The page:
Wayne Kwong considers the relationship between local Hong Kong food and Western culture.
Being an international metropolis, Hong Kong is never short of cuisines from all different parts of the globe. It is not uncommon for a Hongkonger to have Chinese dim sum for breakfast, Japanese sushi for lunch, and Italian pasta for dinner. In this way, the Hongkonger is able to travel around the world via their palates even though we’re all still in the grip of a global pandemic.
But even with such a great collection of foreign flavours and sensations awaiting to be savored, local delights still occupy a special place in the heart of the Hongkonger. That said, the western cuisine that was introduced to the culinary landscape of Hong Kong through colonialism has no doubt has its influence. In the following, I will explore how local cuisine in Hong Kong interacts with that of the west.
Soy Sauce Western Cuisine – Hong Kong’s equivalent of the Hawaiian pizza
Referring to cuisines based on western dishes but with notable influence from local food culture, Hong Kong-style Western Cuisine is usually served in Hong Kong-style cafés (Cha Chaan Teng) at a very fair price. In this genre of cuisine, European recipes are altered to better suit the palates of locals by incorporating ingredients and flavours with which Hongkongers are familiar (perhaps because some western ingredients are simply not available to the common cook). This has resulted in a unique mix of characteristics that symbolizes the unique cultural composition of Hong Kong itself.
Some classics of the genre include the Hong Kong-style Borscht Soup, which is cooked with tomatoes instead of beetroot. In this genre of cuisine, steak or other cuts of meat are marinated in a soy sauce dominated combination of condiments, which explains the genre’s nickname: Soy Sauce Western Cuisine.
This merging of cultures in cuisines is explored by Alllison James in her essay “Cooking The Books: Global or Local Identities in Contemporary British Food Cultures?” (1996). In the essay, James identifies and analyses contemporary trends in cuisine in the British context. Here, she proposes the idea of “food creolization” – that which Ashley and others have defined in Food and Cultural Studies as “a form of cultural blending in which a mix of ingredients, styles and influences come together in a single meal” (2004). In her analysis, James argues that the trend is a reflection of the spirit of presenting low cost and convenient food choices for consumers, something she says is a long-existing element in British culinary culture.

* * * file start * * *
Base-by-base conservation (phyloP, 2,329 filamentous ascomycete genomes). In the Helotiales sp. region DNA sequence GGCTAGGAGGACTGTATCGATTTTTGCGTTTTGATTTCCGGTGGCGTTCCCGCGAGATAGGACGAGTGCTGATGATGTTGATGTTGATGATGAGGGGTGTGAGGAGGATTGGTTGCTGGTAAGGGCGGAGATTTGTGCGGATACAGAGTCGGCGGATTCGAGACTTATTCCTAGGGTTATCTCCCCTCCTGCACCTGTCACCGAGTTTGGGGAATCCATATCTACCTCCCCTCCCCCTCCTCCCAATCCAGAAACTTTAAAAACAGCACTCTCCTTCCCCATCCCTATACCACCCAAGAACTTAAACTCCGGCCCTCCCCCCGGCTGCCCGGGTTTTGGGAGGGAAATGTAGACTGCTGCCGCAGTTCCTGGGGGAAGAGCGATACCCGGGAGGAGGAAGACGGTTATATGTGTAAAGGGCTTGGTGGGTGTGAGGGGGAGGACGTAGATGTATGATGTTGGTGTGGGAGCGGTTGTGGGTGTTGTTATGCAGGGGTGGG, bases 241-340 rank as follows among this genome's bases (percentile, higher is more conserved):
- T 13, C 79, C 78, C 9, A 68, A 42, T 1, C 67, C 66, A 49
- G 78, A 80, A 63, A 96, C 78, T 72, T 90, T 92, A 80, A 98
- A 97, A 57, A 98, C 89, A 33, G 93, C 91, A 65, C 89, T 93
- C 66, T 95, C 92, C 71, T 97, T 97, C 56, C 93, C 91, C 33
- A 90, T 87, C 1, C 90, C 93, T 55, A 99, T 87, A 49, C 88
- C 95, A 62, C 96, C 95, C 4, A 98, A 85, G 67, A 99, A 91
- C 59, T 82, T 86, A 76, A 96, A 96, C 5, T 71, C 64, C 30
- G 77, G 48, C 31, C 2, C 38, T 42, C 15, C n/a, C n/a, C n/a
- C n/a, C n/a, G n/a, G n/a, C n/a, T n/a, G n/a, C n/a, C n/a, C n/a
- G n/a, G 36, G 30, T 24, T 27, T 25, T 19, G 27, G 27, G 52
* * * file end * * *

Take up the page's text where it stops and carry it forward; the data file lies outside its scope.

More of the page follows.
While the notion of cost-effectiveness does contribute to the birth of Hong Kong-style Western Cuisine, James’s observation on such trends can be applied to creolized food in the Hong Kong context – a merging of local and western culinary cultures that has a clear connection to the (post-)colonial history of Hong Kong.
The gastronomic subversion of colonial hierarchy
Given the colonial history of Hong Kong, British culture and the English language are often perceived as ‘superior’ to local culture and its language: Cantonese. The hierarchy between the two may not always be explicit, but it nonetheless continues to manifest itself through various social formations. For example, traditionally Hong Kong parents prefer schools that use English as the medium of instruction to those that use Chinese, with the effect that society tends to reward those who can use English with a higher social status. Anyone who has tried filing a complaint to a Hong Kong company in Cantonese rather than English would understand what I mean here.
In a broader sense, this notion of colonial superiority is projected on anything of western origin. In the case of cuisine, a plate of traditional Italian carbonara (without cream of course – a version of the dish with the addition of cream and a poached egg is also popular in Hong Kong) is a lot more likely to get the spotlight it deserves on social media than a bowl of won ton noodles. Both are sublime dishes that take dedication and techniques to perfect. The price tag of the former is also very likely to be higher than that of the latter.
However, local culinary delights are exactly what subvert this colonial hierarchy. In the process of localizing foreign recipes brought by the colonizers, the two vastly different culinary cultures are reinterpreted and then blended without one overshadowing or dominating the other. The traditional serve of a cut of meat in the form of a fillet in western cuisine is here accompanied by rice (the Chinese choice of carbohydrates) and a sauce made of Chinese condiments instead of gravy. And Italian macaroni is here served in a broth along with Chinese BBQ pork, replacing the Chinese noodles. The mixing of a piece of meat butchered in the western culinary tradition with Chinese condiments, and the presentation of Italian carbohydrates in a traditional Chinese dish not only create unique flavours but also erase the boundaries between the two intersecting culinary cultures. This is how the Soy Sauce Western Cuisine we Hongkongers grow to love is born.
Localization of alcoholic beverages in Hong Kong